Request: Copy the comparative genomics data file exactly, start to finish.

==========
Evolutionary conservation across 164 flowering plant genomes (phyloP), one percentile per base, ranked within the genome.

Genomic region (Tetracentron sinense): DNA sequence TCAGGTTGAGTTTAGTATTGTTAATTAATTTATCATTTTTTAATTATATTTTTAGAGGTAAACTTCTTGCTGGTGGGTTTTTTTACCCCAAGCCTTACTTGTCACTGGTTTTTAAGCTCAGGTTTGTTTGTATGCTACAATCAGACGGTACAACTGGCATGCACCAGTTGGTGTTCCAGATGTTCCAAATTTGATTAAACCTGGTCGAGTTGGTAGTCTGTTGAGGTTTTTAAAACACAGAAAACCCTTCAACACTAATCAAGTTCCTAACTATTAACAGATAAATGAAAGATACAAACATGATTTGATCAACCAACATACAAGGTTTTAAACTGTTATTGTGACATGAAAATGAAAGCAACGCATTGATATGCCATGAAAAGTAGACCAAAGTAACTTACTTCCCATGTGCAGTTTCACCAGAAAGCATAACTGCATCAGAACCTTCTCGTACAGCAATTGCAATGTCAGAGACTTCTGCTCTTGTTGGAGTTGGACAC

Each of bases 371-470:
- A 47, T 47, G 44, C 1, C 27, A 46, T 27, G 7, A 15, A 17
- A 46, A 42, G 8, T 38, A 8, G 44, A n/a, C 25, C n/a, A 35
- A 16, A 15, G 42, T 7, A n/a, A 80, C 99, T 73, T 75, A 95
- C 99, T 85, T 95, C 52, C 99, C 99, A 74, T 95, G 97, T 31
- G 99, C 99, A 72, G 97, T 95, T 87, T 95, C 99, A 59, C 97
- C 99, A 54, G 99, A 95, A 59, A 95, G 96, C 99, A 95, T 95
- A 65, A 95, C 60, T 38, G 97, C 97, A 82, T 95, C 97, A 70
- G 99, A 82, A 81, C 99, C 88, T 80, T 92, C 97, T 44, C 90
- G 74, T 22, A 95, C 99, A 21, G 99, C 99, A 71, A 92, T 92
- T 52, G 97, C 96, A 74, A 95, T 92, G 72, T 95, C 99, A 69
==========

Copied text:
Evolutionary conservation across 164 flowering plant genomes (phyloP), one percentile per base, ranked within the genome.

Genomic region (Tetracentron sinense): DNA sequence TCAGGTTGAGTTTAGTATTGTTAATTAATTTATCATTTTTTAATTATATTTTTAGAGGTAAACTTCTTGCTGGTGGGTTTTTTTACCCCAAGCCTTACTTGTCACTGGTTTTTAAGCTCAGGTTTGTTTGTATGCTACAATCAGACGGTACAACTGGCATGCACCAGTTGGTGTTCCAGATGTTCCAAATTTGATTAAACCTGGTCGAGTTGGTAGTCTGTTGAGGTTTTTAAAACACAGAAAACCCTTCAACACTAATCAAGTTCCTAACTATTAACAGATAAATGAAAGATACAAACATGATTTGATCAACCAACATACAAGGTTTTAAACTGTTATTGTGACATGAAAATGAAAGCAACGCATTGATATGCCATGAAAAGTAGACCAAAGTAACTTACTTCCCATGTGCAGTTTCACCAGAAAGCATAACTGCATCAGAACCTTCTCGTACAGCAATTGCAATGTCAGAGACTTCTGCTCTTGTTGGAGTTGGACAC

Each of bases 371-470:
- A 47, T 47, G 44, C 1, C 27, A 46, T 27, G 7, A 15, A 17
- A 46, A 42, G 8, T 38, A 8, G 44, A n/a, C 25, C n/a, A 35
- A 16, A 15, G 42, T 7, A n/a, A 80, C 99, T 73, T 75, A 95
- C 99, T 85, T 95, C 52, C 99, C 99, A 74, T 95, G 97, T 31
- G 99, C 99, A 72, G 97, T 95, T 87, T 95, C 99, A 59, C 97
- C 99, A 54, G 99, A 95, A 59, A 95, G 96, C 99, A 95, T 95
- A 65, A 95, C 60, T 38, G 97, C 97, A 82, T 95, C 97, A 70
- G 99, A 82, A 81, C 99, C 88, T 80, T 92, C 97, T 44, C 90
- G 74, T 22, A 95, C 99, A 21, G 99, C 99, A 71, A 92, T 92
- T 52, G 97, C 96, A 74, A 95, T 92, G 72, T 95, C 99, A 69